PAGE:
Russian court rejects new appeal by US reporter Evan Gershkovich

By Thomson Reuters Apr 23, 2024 | 10:54 AM

MOSCOW (Reuters) – A Russian court on Tuesday rejected the latest in a series of appeals by Wall Street Journal reporter Evan Gershkovich against his pre-trial detention on charges of espionage.

Gershkovich, 32, became the first U.S. journalist arrested on spying charges in Russia since the Cold War when he was detained by the Federal Security Service (FSB) on March 29 last year. He, his newspaper and the U.S. government all deny he is a spy.

No date has yet been set for his trial. His detention was last month extended by three months to June 30 in a hearing that was closed to the press. But on Tuesday journalists were allowed to film Gershkovich as he stood in a glass box in the courtroom and smiled and waved at media colleagues.

The Wall Street Journal reported that Gershkovich replied “All clear” when asked by the judge whether he understood the court’s decision.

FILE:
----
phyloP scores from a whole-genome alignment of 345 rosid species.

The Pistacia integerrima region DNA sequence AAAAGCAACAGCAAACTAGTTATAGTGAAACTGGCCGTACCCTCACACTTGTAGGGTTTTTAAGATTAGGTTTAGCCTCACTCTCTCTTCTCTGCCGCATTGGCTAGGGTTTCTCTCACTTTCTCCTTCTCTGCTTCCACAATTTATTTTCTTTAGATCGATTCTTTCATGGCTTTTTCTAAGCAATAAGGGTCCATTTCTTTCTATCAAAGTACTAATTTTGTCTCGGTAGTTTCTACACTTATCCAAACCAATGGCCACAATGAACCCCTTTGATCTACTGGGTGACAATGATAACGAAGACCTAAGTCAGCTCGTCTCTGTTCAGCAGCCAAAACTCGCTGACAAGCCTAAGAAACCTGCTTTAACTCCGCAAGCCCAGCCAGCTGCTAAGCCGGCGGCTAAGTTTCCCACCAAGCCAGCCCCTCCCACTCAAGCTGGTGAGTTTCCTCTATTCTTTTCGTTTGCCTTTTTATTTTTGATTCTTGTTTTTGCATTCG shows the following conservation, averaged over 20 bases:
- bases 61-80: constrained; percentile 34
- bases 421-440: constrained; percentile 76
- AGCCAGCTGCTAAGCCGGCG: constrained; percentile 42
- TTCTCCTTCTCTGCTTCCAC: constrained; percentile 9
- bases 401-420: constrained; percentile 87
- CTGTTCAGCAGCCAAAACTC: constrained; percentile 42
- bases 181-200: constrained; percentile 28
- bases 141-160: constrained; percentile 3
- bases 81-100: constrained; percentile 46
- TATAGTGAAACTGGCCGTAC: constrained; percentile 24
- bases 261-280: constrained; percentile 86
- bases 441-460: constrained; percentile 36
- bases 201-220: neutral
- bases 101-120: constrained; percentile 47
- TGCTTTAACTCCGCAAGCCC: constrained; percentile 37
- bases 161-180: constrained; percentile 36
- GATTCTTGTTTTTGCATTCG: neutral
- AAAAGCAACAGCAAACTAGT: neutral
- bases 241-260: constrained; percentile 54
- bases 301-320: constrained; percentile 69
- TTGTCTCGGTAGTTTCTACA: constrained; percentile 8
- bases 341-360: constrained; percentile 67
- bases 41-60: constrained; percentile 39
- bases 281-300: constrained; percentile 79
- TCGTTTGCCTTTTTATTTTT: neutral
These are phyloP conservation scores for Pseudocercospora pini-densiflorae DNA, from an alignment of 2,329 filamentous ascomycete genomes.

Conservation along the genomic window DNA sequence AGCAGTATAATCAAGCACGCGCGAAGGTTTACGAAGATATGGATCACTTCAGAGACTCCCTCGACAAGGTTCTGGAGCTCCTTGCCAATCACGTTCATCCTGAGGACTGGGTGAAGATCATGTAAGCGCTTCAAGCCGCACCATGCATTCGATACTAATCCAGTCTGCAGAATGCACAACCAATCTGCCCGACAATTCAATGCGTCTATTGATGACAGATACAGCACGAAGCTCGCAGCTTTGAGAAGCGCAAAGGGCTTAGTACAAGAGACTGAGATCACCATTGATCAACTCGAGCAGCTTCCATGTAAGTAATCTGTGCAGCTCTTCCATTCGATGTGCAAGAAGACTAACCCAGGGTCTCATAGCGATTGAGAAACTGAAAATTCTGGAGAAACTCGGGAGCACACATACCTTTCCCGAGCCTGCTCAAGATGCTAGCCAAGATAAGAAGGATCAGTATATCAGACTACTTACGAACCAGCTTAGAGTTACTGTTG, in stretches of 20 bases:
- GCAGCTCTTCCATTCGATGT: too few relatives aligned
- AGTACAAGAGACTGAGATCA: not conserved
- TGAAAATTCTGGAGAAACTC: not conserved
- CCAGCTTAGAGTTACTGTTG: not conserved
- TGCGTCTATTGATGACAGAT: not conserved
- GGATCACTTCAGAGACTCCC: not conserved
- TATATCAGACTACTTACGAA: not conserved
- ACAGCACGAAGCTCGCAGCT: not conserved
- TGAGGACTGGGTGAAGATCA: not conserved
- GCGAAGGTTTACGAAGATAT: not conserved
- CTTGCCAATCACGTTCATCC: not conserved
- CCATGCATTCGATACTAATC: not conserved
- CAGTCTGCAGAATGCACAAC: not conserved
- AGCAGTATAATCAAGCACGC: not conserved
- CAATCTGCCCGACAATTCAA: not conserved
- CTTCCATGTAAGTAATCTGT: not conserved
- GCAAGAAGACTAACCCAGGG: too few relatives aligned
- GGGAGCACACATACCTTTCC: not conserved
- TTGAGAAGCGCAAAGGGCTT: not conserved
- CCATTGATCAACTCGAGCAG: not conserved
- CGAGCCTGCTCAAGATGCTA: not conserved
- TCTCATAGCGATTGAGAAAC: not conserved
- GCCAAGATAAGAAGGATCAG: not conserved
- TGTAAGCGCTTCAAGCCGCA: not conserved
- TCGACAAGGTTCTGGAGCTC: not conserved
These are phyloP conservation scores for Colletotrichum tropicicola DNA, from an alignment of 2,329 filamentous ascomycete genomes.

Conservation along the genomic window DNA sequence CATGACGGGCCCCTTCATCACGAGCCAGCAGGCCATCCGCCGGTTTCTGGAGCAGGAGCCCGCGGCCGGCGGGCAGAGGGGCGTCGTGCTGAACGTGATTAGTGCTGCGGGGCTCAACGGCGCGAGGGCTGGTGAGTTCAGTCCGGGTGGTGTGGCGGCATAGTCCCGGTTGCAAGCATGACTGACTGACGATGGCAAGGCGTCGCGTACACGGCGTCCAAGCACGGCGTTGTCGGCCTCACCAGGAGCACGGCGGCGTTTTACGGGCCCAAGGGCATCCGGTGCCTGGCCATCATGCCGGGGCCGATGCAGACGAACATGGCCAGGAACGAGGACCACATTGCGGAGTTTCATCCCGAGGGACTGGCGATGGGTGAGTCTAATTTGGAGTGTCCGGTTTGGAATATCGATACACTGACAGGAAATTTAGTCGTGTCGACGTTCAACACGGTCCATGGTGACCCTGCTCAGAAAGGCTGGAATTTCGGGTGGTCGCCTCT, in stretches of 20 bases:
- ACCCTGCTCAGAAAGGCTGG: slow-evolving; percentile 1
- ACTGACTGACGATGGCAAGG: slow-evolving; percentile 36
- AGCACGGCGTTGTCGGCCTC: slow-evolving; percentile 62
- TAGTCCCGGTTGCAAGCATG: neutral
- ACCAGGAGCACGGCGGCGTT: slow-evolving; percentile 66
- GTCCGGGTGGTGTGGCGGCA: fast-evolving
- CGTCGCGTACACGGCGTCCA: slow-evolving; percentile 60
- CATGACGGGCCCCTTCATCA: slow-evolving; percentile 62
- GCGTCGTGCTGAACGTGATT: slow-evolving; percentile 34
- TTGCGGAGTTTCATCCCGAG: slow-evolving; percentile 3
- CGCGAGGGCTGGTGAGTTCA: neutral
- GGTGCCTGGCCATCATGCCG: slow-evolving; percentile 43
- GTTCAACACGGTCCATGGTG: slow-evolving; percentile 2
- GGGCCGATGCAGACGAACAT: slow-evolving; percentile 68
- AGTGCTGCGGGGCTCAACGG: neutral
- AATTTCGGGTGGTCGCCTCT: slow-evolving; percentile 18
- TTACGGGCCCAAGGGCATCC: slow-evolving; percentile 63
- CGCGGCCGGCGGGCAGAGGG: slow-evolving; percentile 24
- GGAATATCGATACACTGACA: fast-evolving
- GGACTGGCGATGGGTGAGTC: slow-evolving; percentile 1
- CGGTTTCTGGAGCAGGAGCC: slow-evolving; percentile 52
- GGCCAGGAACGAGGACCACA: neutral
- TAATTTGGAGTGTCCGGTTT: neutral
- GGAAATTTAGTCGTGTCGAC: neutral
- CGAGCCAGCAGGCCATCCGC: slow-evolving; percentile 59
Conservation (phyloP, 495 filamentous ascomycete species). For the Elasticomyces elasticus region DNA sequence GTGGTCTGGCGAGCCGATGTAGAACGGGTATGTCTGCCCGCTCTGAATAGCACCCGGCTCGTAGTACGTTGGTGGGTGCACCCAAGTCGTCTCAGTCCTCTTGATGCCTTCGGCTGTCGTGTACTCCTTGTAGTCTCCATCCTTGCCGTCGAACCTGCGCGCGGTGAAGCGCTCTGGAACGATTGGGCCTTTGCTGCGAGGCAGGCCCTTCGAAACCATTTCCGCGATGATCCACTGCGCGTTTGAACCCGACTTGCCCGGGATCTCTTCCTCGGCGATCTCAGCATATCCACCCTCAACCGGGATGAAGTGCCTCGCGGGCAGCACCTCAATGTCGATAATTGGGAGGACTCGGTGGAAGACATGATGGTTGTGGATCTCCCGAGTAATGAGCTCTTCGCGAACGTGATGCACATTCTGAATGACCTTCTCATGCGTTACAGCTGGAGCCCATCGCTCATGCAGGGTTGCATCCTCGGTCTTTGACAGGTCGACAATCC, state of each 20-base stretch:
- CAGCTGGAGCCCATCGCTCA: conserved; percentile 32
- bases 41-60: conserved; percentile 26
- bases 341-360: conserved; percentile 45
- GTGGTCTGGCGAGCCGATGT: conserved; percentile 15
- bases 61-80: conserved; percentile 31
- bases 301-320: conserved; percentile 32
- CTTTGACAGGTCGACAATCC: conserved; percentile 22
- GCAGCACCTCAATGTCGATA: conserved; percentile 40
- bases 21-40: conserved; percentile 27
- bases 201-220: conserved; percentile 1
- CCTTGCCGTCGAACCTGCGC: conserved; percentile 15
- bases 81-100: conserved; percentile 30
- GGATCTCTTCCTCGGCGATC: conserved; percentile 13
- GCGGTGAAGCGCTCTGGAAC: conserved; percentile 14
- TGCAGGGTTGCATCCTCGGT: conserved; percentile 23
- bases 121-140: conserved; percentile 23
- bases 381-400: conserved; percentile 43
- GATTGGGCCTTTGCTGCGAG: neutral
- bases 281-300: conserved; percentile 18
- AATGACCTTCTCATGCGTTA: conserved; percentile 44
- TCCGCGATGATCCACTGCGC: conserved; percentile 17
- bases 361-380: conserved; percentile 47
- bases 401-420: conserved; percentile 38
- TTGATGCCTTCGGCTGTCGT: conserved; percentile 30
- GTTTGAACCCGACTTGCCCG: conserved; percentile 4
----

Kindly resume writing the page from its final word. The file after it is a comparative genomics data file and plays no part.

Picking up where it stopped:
The newspaper said in a statement: “It continues to be outrageous that Evan has been wrongfully detained by the Russian government for more than a year.”

It added: “Evan’s freedom is long overdue, and we urge the (Biden) administration to do everything in their power to secure his release.”

Gershkovich, who was accredited by the Russian Foreign Ministry to work in Russia as a journalist, was arrested during a trip to the Urals city of Yekaterinburg.

He has been held for more than a year at Moscow’s high-security Lefortovo prison, which is closely associated with the FSB. The United States has accused Russia of using him for the purpose of “hostage diplomacy”.

“We will continue to denounce and impose costs for Russia’s appalling attempts to use Americans as bargaining chips,” President Joe Biden said last month on the anniversary of Gershkovich’s arrest.

President Vladimir Putin has said Gershkovich could be released at some point in exchange for a Russian prisoner held abroad, but no such deal has so far materialised.

The Kremlin says it has “certain contacts” with the U.S. about his case but that it will not comment in public about negotiations over a potential exchange.

Gershkovich and Paul Whelan, an American convicted of spying against Russia and sentenced to 16 years in 2020, have both been designated by the U.S. State Department as “wrongfully detained”, meaning Washington considers the charges against them bogus and is committed to working for their release.

(Reporting by Reuters; Writing by Mark Trevelyan; Editing by Daniel Wallis)